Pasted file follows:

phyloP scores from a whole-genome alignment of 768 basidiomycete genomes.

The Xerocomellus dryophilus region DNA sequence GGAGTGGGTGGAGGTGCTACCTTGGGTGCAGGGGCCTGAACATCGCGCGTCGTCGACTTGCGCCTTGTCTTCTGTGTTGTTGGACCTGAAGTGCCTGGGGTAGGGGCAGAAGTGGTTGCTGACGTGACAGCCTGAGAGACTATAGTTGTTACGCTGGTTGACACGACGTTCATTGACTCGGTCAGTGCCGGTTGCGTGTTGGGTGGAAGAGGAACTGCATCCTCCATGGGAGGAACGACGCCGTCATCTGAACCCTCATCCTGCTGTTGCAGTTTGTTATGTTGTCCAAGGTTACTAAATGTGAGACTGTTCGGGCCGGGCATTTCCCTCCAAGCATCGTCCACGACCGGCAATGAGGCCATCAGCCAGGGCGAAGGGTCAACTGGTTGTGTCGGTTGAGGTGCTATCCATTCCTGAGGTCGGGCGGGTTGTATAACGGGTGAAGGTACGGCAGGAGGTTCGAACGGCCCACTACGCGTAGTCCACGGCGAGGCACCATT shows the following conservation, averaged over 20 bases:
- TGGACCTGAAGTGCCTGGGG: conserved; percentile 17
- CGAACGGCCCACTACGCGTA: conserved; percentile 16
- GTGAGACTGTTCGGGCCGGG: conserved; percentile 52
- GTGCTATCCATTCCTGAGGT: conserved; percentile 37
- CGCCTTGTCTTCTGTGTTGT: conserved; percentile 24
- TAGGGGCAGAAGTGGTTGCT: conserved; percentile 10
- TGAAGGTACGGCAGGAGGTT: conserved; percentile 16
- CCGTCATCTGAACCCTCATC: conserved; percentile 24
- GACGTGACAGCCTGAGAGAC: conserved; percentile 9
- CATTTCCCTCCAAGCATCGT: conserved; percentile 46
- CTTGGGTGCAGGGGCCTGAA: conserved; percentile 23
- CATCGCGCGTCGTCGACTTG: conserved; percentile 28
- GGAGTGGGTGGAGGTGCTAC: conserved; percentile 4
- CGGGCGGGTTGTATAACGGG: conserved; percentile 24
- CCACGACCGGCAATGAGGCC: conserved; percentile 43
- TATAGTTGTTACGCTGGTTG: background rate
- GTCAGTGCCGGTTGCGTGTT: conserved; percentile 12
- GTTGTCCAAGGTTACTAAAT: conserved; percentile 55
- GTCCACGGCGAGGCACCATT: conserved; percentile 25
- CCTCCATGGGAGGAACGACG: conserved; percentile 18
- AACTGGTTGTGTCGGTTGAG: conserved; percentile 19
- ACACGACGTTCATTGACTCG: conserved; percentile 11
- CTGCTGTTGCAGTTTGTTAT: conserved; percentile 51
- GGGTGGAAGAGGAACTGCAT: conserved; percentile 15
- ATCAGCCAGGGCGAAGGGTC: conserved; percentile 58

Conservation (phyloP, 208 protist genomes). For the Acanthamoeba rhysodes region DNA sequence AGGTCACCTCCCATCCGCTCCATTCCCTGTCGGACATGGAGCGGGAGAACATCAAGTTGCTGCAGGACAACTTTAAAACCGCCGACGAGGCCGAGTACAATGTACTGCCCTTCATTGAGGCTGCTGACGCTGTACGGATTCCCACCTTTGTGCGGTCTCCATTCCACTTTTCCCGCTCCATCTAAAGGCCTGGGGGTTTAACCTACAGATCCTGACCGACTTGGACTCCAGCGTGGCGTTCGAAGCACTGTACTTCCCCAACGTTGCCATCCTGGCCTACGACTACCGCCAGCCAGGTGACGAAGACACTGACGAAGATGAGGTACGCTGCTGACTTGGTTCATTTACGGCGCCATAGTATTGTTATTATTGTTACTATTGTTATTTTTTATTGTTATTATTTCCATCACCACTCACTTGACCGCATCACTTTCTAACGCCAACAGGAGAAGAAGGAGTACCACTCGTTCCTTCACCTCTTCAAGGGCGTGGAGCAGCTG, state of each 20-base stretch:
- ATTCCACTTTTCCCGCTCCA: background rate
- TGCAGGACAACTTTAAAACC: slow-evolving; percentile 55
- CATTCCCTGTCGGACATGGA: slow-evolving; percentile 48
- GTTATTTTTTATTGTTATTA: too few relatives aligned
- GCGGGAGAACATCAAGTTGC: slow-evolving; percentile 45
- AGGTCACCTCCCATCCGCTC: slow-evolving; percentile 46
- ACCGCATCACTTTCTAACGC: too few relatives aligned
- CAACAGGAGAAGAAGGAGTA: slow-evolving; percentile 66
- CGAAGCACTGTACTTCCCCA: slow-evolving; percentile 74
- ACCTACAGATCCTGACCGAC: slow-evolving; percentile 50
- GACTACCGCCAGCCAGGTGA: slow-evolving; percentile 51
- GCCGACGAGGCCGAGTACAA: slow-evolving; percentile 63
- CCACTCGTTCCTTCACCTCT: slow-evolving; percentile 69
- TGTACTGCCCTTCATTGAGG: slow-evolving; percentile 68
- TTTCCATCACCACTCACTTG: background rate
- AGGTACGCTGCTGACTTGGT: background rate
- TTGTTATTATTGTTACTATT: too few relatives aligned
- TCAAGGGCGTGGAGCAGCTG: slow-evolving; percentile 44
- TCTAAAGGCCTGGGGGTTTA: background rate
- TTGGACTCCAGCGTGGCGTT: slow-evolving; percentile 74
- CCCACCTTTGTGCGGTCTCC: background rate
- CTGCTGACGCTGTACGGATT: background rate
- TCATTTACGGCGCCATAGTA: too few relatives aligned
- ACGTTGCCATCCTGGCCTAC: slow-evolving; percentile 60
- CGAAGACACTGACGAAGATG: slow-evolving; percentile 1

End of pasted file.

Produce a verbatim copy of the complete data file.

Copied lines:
phyloP scores from a whole-genome alignment of 768 basidiomycete genomes.

The Xerocomellus dryophilus region DNA sequence GGAGTGGGTGGAGGTGCTACCTTGGGTGCAGGGGCCTGAACATCGCGCGTCGTCGACTTGCGCCTTGTCTTCTGTGTTGTTGGACCTGAAGTGCCTGGGGTAGGGGCAGAAGTGGTTGCTGACGTGACAGCCTGAGAGACTATAGTTGTTACGCTGGTTGACACGACGTTCATTGACTCGGTCAGTGCCGGTTGCGTGTTGGGTGGAAGAGGAACTGCATCCTCCATGGGAGGAACGACGCCGTCATCTGAACCCTCATCCTGCTGTTGCAGTTTGTTATGTTGTCCAAGGTTACTAAATGTGAGACTGTTCGGGCCGGGCATTTCCCTCCAAGCATCGTCCACGACCGGCAATGAGGCCATCAGCCAGGGCGAAGGGTCAACTGGTTGTGTCGGTTGAGGTGCTATCCATTCCTGAGGTCGGGCGGGTTGTATAACGGGTGAAGGTACGGCAGGAGGTTCGAACGGCCCACTACGCGTAGTCCACGGCGAGGCACCATT shows the following conservation, averaged over 20 bases:
- TGGACCTGAAGTGCCTGGGG: conserved; percentile 17
- CGAACGGCCCACTACGCGTA: conserved; percentile 16
- GTGAGACTGTTCGGGCCGGG: conserved; percentile 52
- GTGCTATCCATTCCTGAGGT: conserved; percentile 37
- CGCCTTGTCTTCTGTGTTGT: conserved; percentile 24
- TAGGGGCAGAAGTGGTTGCT: conserved; percentile 10
- TGAAGGTACGGCAGGAGGTT: conserved; percentile 16
- CCGTCATCTGAACCCTCATC: conserved; percentile 24
- GACGTGACAGCCTGAGAGAC: conserved; percentile 9
- CATTTCCCTCCAAGCATCGT: conserved; percentile 46
- CTTGGGTGCAGGGGCCTGAA: conserved; percentile 23
- CATCGCGCGTCGTCGACTTG: conserved; percentile 28
- GGAGTGGGTGGAGGTGCTAC: conserved; percentile 4
- CGGGCGGGTTGTATAACGGG: conserved; percentile 24
- CCACGACCGGCAATGAGGCC: conserved; percentile 43
- TATAGTTGTTACGCTGGTTG: background rate
- GTCAGTGCCGGTTGCGTGTT: conserved; percentile 12
- GTTGTCCAAGGTTACTAAAT: conserved; percentile 55
- GTCCACGGCGAGGCACCATT: conserved; percentile 25
- CCTCCATGGGAGGAACGACG: conserved; percentile 18
- AACTGGTTGTGTCGGTTGAG: conserved; percentile 19
- ACACGACGTTCATTGACTCG: conserved; percentile 11
- CTGCTGTTGCAGTTTGTTAT: conserved; percentile 51
- GGGTGGAAGAGGAACTGCAT: conserved; percentile 15
- ATCAGCCAGGGCGAAGGGTC: conserved; percentile 58

Conservation (phyloP, 208 protist genomes). For the Acanthamoeba rhysodes region DNA sequence AGGTCACCTCCCATCCGCTCCATTCCCTGTCGGACATGGAGCGGGAGAACATCAAGTTGCTGCAGGACAACTTTAAAACCGCCGACGAGGCCGAGTACAATGTACTGCCCTTCATTGAGGCTGCTGACGCTGTACGGATTCCCACCTTTGTGCGGTCTCCATTCCACTTTTCCCGCTCCATCTAAAGGCCTGGGGGTTTAACCTACAGATCCTGACCGACTTGGACTCCAGCGTGGCGTTCGAAGCACTGTACTTCCCCAACGTTGCCATCCTGGCCTACGACTACCGCCAGCCAGGTGACGAAGACACTGACGAAGATGAGGTACGCTGCTGACTTGGTTCATTTACGGCGCCATAGTATTGTTATTATTGTTACTATTGTTATTTTTTATTGTTATTATTTCCATCACCACTCACTTGACCGCATCACTTTCTAACGCCAACAGGAGAAGAAGGAGTACCACTCGTTCCTTCACCTCTTCAAGGGCGTGGAGCAGCTG, state of each 20-base stretch:
- ATTCCACTTTTCCCGCTCCA: background rate
- TGCAGGACAACTTTAAAACC: slow-evolving; percentile 55
- CATTCCCTGTCGGACATGGA: slow-evolving; percentile 48
- GTTATTTTTTATTGTTATTA: too few relatives aligned
- GCGGGAGAACATCAAGTTGC: slow-evolving; percentile 45
- AGGTCACCTCCCATCCGCTC: slow-evolving; percentile 46
- ACCGCATCACTTTCTAACGC: too few relatives aligned
- CAACAGGAGAAGAAGGAGTA: slow-evolving; percentile 66
- CGAAGCACTGTACTTCCCCA: slow-evolving; percentile 74
- ACCTACAGATCCTGACCGAC: slow-evolving; percentile 50
- GACTACCGCCAGCCAGGTGA: slow-evolving; percentile 51
- GCCGACGAGGCCGAGTACAA: slow-evolving; percentile 63
- CCACTCGTTCCTTCACCTCT: slow-evolving; percentile 69
- TGTACTGCCCTTCATTGAGG: slow-evolving; percentile 68
- TTTCCATCACCACTCACTTG: background rate
- AGGTACGCTGCTGACTTGGT: background rate
- TTGTTATTATTGTTACTATT: too few relatives aligned
- TCAAGGGCGTGGAGCAGCTG: slow-evolving; percentile 44
- TCTAAAGGCCTGGGGGTTTA: background rate
- TTGGACTCCAGCGTGGCGTT: slow-evolving; percentile 74
- CCCACCTTTGTGCGGTCTCC: background rate
- CTGCTGACGCTGTACGGATT: background rate
- TCATTTACGGCGCCATAGTA: too few relatives aligned
- ACGTTGCCATCCTGGCCTAC: slow-evolving; percentile 60
- CGAAGACACTGACGAAGATG: slow-evolving; percentile 1